I am currently a Neuroscience PhD student at University College London (UCL). Using a combination of behavioural experiments, pharmacological interventions and computational modelling, I study how humans make decisions and how these decisions influence our actions.
What I love most about academia is its dynamic nature. No two days are the same. Whether you are running a new experiment, analysing data, discussing new ideas with your lab members, attending seminars hosted by leaders in your field, or presenting your latest work at conferences across the world, there is always something to keep you on your toes! Another big plus is the chance to work closely with people: both the individuals volunteering to participate in experiments and other researchers working in the field.
After completing my degree in Physiological Sciences (now Biomedical Sciences) at Balliol, I started working as a Research Assistant at UCL. This was a fantastic opportunity to gain hands-on experience of working in neuroscience. During this time, I met some fantastic researchers from a broad range of backgrounds and I was exposed to exciting new ideas and experimental techniques. In turn, this put me in a strong position to apply for a PhD within the same department.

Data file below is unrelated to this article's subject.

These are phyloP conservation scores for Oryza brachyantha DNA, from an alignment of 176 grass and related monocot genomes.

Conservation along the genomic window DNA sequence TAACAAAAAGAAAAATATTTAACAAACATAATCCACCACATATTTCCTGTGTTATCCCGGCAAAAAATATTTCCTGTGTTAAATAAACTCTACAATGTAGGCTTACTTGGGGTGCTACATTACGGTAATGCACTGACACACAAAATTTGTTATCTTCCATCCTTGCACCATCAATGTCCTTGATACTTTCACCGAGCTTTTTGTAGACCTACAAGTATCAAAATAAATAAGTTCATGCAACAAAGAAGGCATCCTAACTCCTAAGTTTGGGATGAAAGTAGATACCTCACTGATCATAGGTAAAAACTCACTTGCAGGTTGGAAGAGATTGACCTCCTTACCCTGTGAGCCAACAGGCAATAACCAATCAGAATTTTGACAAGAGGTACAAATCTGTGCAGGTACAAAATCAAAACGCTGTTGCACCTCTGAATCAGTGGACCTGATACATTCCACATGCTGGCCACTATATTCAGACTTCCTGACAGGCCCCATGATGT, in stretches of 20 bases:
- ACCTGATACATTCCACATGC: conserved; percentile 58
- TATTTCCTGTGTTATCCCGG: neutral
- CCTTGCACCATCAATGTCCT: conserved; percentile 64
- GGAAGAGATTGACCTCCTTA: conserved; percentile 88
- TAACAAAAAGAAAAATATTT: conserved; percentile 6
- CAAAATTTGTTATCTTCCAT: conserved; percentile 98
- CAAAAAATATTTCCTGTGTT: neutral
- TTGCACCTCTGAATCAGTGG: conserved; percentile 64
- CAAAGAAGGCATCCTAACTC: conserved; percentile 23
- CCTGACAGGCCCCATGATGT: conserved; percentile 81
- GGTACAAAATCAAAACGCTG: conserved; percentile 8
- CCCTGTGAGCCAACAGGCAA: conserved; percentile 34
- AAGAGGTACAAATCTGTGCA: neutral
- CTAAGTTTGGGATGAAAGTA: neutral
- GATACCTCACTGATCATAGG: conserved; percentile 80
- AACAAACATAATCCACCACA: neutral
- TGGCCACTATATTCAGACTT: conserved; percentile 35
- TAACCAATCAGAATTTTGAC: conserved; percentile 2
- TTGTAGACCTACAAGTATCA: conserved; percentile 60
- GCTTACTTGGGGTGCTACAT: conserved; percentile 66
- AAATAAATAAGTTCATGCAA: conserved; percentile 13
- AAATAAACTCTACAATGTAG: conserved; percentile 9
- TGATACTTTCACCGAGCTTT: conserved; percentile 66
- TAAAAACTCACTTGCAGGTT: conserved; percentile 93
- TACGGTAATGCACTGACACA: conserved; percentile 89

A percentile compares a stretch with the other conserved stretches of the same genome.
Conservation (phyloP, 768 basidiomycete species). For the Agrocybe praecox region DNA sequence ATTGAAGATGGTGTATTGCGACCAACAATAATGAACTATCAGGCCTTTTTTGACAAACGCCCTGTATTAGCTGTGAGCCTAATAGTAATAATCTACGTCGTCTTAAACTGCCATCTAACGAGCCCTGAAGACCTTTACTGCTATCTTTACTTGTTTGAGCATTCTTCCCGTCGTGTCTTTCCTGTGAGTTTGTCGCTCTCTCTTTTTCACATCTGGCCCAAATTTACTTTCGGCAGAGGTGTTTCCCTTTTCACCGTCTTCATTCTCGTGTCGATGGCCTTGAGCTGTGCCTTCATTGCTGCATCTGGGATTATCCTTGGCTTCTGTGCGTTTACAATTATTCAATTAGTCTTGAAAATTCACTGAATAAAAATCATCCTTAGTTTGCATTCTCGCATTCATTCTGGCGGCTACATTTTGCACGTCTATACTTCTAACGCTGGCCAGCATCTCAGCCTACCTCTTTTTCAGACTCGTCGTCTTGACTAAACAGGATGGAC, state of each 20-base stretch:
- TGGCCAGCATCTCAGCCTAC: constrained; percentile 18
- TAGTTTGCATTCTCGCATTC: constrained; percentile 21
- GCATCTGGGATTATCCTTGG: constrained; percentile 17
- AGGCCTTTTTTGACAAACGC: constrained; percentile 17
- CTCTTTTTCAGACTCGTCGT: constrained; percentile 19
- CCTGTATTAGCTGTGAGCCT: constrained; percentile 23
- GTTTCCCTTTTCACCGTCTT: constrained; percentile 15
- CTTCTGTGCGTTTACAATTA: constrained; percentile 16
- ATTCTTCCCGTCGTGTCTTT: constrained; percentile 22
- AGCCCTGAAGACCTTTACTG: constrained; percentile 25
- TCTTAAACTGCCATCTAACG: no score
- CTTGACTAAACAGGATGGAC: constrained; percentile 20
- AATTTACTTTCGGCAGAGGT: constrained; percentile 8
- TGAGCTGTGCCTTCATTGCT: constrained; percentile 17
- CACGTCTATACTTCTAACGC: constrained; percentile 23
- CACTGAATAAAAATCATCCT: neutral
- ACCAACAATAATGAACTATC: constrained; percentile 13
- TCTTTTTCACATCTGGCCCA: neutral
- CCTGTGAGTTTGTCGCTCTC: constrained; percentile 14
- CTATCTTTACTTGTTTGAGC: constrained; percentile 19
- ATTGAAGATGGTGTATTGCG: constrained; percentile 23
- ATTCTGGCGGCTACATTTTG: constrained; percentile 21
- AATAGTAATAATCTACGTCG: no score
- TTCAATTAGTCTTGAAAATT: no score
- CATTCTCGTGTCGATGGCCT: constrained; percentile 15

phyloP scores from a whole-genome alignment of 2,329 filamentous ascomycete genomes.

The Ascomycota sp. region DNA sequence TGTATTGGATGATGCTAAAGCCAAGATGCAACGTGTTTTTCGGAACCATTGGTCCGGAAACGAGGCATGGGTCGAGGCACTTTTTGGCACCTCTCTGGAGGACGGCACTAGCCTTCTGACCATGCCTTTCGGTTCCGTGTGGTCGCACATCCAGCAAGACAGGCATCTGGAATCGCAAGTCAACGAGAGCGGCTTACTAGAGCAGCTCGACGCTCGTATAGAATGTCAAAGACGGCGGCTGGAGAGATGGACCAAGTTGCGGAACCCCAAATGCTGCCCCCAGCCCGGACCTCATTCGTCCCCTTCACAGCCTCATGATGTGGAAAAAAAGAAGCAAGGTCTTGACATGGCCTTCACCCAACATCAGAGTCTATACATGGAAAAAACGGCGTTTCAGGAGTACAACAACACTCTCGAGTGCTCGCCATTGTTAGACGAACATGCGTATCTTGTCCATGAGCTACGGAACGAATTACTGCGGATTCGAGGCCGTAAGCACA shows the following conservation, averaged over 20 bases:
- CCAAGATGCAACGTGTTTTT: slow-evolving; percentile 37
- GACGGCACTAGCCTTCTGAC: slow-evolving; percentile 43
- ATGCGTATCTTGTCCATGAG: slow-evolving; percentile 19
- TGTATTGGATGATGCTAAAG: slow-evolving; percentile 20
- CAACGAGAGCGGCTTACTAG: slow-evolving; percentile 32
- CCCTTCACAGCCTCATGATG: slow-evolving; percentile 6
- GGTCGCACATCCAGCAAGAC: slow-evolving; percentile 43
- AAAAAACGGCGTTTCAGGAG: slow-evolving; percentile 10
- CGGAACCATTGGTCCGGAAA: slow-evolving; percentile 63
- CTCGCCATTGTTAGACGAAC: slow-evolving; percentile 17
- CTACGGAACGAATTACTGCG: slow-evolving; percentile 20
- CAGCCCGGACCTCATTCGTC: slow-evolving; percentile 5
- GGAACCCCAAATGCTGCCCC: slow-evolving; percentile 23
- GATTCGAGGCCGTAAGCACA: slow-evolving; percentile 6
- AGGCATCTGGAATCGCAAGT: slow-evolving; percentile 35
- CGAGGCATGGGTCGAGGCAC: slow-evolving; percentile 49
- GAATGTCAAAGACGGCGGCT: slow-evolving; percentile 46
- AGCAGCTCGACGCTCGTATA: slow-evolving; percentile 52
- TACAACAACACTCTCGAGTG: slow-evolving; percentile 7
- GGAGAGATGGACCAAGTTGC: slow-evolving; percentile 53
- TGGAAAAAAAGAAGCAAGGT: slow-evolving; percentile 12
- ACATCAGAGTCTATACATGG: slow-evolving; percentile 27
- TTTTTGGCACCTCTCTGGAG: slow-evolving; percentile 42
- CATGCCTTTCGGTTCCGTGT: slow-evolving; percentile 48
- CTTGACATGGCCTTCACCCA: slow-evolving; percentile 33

The skills I acquired during my time at Balliol have been proven invaluable. Every day I am required to solve problems independently, to critically appraise research, to discuss ideas with peers and supervisors, and to communicate my work. A Balliol education prepares you for all of this. Importantly, the opportunity to conduct a third-year research in Professor John Stein’s lab equipped me with the drive to pursue a research question.
But what made my experience at Balliol truly precious was meeting, on a daily basis, bright minds that inspired me to think deeper and probe further.